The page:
Denied Workers Compensation Claims

Learn about the common reasons that workers’ comp claims are denied—and what you can do about it.

If you were injured on the job or developed a medical condition because of your work—such as a cumulative trauma like a repetitive strain injury (RSI) or lung disease from exposure to toxic chemicals—you’re no doubt hoping to be eligible for workers’ compensation benefits. But what can you do if your claim has been denied? The answer could depend on the reasons for the denial.

Common Reasons for Denial of Workers' Comp Claims

Employers or their insurance companies sometimes look for any possible reason to deny workers’ comp claims. Of course, that reason should be a valid one under the law. There are several common reasons for claim denials, including:

  • Missed deadlines. In order to receive workers’ comp benefits, you must report your injury or illness to your employer right away. After that, you generally have to file a workers’ comp claim with the state agency (although in some states, your employer or the insurance company will take care of this step after you’ve notified them of the injury). States have different time limits for reporting injuries and filing claims. If you miss the deadlines, your claim will probably be denied. In some states, you won’t be penalized for missing the reporting deadline (by not giving your employer written notice of the injury), as long as your boss actually knew that it happened. Still, your claim has to be filed in time.
  • Disputes about whether injury is work-related. Your employer may say that you weren’t working when you were injured, that you were involved in some kind of misconduct at the time, or that your current medical condition isn’t actually a result of a workplace accident or exposure. Whatever the reason for the dispute over whether your injury or illness is work-related, you’ll need to gather evidence to support your claim. Maybe you need witness accounts about the circumstances of the accident. Or you may need more medical evidence. If your treating doctor has already attributed your condition to your work, but the insurance company disagrees, you may need to attend an independent medical examination to get another doctor’s opinion.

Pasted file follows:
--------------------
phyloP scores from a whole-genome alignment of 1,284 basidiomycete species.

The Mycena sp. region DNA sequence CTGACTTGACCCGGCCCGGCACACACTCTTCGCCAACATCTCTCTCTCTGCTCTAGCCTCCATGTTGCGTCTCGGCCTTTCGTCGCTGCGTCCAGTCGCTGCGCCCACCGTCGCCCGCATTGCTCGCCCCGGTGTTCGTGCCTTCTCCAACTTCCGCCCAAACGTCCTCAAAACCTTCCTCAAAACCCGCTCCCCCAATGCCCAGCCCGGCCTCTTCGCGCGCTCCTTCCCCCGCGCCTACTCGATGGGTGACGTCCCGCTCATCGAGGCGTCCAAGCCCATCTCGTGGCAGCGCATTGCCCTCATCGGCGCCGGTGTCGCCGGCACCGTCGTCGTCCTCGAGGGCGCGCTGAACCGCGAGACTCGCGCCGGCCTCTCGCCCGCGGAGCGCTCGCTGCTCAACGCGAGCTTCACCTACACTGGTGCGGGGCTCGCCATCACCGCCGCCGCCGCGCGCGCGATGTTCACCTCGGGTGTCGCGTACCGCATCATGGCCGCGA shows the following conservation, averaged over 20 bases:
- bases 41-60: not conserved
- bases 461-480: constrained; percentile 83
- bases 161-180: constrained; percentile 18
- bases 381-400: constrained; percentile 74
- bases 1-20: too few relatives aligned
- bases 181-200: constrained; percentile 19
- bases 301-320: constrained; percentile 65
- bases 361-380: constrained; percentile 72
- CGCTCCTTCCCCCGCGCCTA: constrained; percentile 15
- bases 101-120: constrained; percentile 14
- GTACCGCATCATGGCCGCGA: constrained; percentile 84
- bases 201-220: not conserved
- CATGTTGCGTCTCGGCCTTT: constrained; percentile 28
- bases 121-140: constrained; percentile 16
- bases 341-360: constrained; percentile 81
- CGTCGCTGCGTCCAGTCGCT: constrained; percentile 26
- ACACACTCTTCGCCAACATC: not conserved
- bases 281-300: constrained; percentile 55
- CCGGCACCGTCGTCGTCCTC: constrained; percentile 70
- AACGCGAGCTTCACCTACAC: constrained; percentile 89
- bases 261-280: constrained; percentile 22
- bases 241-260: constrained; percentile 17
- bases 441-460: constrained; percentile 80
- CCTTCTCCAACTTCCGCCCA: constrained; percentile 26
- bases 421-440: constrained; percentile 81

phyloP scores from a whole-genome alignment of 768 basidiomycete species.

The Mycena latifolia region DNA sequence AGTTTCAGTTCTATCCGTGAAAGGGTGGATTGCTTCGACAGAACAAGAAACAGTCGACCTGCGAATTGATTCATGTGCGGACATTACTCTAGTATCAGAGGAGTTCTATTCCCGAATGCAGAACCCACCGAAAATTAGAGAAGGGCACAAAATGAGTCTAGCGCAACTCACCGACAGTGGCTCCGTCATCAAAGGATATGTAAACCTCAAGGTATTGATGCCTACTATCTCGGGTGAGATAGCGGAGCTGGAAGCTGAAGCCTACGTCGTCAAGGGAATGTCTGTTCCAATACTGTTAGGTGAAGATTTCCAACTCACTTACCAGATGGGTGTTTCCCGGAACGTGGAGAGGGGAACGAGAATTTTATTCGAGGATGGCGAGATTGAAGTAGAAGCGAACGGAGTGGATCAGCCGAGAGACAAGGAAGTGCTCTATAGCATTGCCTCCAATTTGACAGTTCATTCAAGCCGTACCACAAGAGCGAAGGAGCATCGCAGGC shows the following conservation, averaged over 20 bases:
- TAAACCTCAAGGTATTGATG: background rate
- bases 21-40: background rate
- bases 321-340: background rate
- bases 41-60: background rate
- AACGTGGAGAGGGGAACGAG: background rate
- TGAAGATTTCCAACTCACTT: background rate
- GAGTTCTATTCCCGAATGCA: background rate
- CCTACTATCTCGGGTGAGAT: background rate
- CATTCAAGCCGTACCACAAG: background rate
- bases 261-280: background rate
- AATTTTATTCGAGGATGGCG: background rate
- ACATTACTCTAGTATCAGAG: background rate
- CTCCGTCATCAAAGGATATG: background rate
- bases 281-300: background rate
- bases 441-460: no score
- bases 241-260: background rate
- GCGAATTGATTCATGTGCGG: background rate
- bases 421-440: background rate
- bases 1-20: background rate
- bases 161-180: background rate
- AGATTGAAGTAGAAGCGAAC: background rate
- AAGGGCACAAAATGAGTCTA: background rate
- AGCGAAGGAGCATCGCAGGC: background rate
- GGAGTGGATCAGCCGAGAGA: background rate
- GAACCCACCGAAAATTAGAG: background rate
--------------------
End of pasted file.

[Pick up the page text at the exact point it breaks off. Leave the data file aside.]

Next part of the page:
• Your condition doesn’t meet state guidelines. The law in your state may have special restrictions on workers’ comp claims for cumulative trauma or psychological conditions. Some states rule out workers’ comp benefits for illnesses caused by long-term emotional stress at work. Or your injuries might not be severe enough to meet the requirements for a workers’ comp claim.
  • You filed the claim after you left your job. Insurers usually deny claims that were filed after the employee was fired, laid off, or quit. But you might have had a good reason for the delay. Maybe you reported the injury while you were still at the job, or you were injured in the period after you gave (or were given) notice but before your last day. Or maybe you were fired in retaliation for reporting a workplace injury (which is illegal). Some states have special rules for workers’ comp claims filed after you left your job. If you qualify for one of the exceptions in your state's law, you may be able to contest the denial.

What to Do When Your Workers' Comp Claim Is Denied

Don’t give up your right to workers’ comp benefits just because your claim was initially denied. First, look closely at the letter telling you that your claim was denied. It will probably include the reasons for the denial. If you think it was simply a matter of mistaken paperwork or something similar, you might consider contacting the claims adjuster to see if you can clear up the problem. But this route isn’t likely to be successful unless your employer or the insurance company made a bona fide mistake and admits it. More likely, you’ll have to consider appealing the denial.

Appealing a Workers' Comp Claim Denial

The letter you received may include information about how to appeal the denial of your claim. If so, read it carefully. The appeals process varies in each state. Often, the first level of appeal will be at a hearing before an administrative law judge, where you’ll have to present medical and other evidence to support your claim. The hearing can be through a state labor department or a state board of workers’ compensation. There are additional levels of appeal beyond the initial administrative levels as well, which vary depending on the state.

When You Need a Lawyer

Unless your claim was denied due to a simple mistake that was immediately cleared up, it would be smart to speak with a workers' comp lawyer as soon as possible. An attorney can help you determine whether an appeal would be the best course of action for you. The timelines for workers’ comp appeals are short and strict, and you don’t want to lose your rights to benefits just because you missed a deadline.

Before you consider filing any appeal yourself, you should definitely talk to an attorney. Appeals are complicated legal processes, involving rules of evidence and civil procedure that the judge will expect you to know. If you don’t win at the initial levels, you may not be able to present additional evidence later in the process. One of the reasons that many injured employees lose their appeals is because they didn’t have an experienced workers’ compensation attorney at their side to help them prepare a strong case. Also, most workers' comp lawyers charge only a percentage of the benefits you actually receive, so it won't cost you anything unless you win.

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